That all changed when I went to Japan. CD's are still the main source of musical currency out there, and as many of you know, Japanese imports are always stocked with extras. Their record stores out there are a religious experience. There's a Disk Union in Shibuya that's 7 damn floors with each floor dedicated to a new genre. It's amazing!

    Anyways, I went back to Japan about a month ago and instead of coming back with a bunch of vinyl, I had a carry-on full of hard to find Japanese Import CD's. Things I've wanted for years (Pig, Schwein & Schaft) and a handful of CD's from Jun Miyake who is absolutely stunning. Look him up if you're interested in some really gorgeous electronic tinged jazz.

    I guess the whole point is, don't give up hope on CD's. There are places in the world that are doing it still and doing it incredibly well.

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    I have fond memories of collecting CDs, but with lossless digital audio now, I don't see the point personally outside of having the physical packaging... and maybe that pales for me because when I really want that I want the vinyl. Increasingly, it seems like the CD is an outdated format that's super dead.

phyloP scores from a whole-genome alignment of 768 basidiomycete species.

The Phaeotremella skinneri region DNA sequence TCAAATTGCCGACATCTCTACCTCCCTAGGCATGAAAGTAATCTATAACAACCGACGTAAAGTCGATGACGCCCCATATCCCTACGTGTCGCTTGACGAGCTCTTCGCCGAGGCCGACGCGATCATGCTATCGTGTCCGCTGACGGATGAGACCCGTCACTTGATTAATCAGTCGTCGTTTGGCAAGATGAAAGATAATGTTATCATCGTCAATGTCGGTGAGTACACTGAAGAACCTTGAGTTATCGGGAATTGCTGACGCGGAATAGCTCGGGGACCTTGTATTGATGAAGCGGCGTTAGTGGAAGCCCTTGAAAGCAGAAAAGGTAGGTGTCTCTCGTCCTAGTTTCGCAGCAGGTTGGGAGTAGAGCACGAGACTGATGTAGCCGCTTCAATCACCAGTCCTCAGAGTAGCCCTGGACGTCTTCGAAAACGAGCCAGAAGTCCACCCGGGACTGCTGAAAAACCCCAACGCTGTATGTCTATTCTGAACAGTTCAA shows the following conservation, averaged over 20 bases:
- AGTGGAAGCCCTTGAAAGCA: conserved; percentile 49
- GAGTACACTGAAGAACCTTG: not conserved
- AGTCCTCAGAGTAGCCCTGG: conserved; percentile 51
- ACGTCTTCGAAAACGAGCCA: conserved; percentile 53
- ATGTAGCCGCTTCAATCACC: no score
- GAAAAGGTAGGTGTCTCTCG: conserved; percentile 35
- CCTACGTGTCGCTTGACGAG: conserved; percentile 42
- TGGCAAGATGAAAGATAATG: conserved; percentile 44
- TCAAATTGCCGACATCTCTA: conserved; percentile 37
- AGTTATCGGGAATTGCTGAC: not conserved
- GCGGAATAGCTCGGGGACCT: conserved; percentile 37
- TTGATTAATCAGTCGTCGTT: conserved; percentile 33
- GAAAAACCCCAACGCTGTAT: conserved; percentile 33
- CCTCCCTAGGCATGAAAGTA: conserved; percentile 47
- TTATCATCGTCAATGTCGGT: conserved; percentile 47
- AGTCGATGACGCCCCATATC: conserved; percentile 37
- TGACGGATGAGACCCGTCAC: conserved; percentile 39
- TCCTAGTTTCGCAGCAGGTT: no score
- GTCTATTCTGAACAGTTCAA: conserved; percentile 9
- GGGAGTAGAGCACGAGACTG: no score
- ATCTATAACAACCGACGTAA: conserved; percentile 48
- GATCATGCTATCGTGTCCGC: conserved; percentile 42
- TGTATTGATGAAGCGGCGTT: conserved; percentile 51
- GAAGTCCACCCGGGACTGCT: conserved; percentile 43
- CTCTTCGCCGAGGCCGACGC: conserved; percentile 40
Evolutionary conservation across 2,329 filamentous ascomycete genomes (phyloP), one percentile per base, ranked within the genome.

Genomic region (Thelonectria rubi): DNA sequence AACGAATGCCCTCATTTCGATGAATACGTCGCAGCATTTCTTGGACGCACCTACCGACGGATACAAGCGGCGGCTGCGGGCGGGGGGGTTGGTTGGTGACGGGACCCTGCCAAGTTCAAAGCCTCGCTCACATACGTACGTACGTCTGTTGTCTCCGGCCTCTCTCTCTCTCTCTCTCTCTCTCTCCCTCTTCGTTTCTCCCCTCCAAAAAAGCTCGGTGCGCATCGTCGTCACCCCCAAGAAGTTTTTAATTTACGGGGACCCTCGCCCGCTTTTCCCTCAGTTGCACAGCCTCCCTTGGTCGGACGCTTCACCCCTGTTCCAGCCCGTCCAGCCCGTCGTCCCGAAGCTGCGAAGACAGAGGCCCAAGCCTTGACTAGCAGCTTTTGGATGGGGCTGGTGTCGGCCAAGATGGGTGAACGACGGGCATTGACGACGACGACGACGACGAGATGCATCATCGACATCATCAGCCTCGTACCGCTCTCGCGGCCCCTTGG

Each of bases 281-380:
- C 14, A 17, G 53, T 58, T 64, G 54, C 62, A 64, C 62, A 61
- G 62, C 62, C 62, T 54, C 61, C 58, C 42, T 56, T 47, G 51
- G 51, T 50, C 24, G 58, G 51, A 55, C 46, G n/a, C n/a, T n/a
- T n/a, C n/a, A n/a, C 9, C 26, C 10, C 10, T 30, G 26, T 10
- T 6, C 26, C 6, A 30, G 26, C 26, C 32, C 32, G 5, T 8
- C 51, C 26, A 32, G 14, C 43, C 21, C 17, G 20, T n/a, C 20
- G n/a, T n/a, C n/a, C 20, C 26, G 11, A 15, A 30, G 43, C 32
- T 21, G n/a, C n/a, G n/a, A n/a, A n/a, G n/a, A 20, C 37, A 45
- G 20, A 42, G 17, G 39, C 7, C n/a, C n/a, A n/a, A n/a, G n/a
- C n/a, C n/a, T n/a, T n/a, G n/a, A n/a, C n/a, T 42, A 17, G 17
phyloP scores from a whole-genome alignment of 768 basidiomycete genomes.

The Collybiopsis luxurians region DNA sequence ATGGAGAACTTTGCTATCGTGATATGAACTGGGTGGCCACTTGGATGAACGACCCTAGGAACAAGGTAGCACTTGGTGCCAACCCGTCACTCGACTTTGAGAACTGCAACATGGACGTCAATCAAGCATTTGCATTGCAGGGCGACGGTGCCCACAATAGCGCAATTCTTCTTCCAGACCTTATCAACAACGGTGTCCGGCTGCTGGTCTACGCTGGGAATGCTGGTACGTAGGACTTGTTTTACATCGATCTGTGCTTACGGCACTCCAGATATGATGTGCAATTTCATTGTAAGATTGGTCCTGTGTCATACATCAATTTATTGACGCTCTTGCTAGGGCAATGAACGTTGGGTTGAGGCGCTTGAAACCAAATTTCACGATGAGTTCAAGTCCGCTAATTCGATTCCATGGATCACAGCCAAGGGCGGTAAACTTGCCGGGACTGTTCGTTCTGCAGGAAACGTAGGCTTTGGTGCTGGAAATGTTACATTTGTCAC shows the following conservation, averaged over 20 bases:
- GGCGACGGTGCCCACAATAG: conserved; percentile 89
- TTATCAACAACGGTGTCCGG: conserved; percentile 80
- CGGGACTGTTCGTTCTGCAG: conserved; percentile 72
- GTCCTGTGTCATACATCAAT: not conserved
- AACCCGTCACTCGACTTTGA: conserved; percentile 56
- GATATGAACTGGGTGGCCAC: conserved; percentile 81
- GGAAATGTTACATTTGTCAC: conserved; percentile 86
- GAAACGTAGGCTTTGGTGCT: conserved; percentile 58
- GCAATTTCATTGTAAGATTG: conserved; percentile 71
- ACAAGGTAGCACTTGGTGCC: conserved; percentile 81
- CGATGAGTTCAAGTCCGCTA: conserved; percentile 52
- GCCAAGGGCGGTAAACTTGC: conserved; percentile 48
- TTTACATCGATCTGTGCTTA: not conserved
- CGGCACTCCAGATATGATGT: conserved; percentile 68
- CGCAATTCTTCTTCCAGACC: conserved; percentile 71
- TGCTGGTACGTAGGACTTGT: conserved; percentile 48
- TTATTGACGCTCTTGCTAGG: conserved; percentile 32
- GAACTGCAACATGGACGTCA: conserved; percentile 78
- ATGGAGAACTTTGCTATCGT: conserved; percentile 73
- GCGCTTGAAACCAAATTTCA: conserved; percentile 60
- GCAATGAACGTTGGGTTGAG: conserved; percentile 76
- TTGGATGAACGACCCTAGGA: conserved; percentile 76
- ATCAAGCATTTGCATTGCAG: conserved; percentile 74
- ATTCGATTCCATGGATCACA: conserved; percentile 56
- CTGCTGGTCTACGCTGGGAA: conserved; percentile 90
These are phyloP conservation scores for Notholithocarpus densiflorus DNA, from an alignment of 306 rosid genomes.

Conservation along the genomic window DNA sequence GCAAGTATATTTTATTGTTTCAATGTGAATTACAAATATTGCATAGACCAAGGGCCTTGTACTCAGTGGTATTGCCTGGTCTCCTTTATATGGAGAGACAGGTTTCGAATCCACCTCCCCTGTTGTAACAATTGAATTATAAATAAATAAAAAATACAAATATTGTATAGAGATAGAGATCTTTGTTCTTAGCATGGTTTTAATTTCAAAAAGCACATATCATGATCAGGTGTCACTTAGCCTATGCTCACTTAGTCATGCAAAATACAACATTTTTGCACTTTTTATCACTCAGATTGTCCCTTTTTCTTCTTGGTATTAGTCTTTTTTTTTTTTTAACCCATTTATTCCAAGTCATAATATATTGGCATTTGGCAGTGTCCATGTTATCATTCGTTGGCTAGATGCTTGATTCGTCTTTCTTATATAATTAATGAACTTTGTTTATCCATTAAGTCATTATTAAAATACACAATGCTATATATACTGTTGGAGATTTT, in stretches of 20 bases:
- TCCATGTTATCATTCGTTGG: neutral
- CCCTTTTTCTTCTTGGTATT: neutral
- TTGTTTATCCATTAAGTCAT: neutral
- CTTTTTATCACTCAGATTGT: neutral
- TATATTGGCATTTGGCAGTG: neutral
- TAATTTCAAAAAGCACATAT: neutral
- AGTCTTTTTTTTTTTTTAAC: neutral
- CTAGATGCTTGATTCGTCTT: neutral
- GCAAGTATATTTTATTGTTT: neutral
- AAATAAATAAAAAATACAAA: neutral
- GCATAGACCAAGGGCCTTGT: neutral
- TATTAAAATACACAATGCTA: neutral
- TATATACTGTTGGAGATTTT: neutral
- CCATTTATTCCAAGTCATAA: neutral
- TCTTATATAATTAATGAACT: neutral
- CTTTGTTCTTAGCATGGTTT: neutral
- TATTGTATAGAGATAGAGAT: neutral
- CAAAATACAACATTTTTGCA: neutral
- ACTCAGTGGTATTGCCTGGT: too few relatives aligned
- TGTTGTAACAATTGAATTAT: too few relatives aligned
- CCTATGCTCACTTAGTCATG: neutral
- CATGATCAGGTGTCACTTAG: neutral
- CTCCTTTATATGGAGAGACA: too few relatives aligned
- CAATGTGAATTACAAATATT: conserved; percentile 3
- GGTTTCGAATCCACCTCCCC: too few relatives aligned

My girlfriend's car doesn't even have a disc drive. That blew my mind. No tape drive, no disc drive... in a newish car. Then I tried to put a CD into my PS4 and realized that it doesn't have a CD reader. My new computer doesn't have a disc drive... This medium is pretty much gone outside of nostalgia I think. I just hope it doesn't fully go the way of accepting low quality compressed digital audio.

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    I remember being a teenager with my $10.00 allowence, plus whatever money I had from my paper route, or whatever job, and going to Circuit City or Best Buy and picking up my weekly CD. You would actually have to listen to it. With every album available via streaming or youtube, you don't give it nearly as much attention.

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    I still buy CDs, especially if a lossless version isn't readily available through the usual outlets. For instance, the band Chromatics only offers a 320kbs MP3 version of their music on their site. If I want higher quality, I have to buy the CD. Thankfully their CDs are usually around three bucks, which is a drop in the bucket compared to other bands. As far as what I do with them after I rip them, I will sometimes sell them off or give them to friends, but I usually hang on to the ones that I really like or that have cool artwork.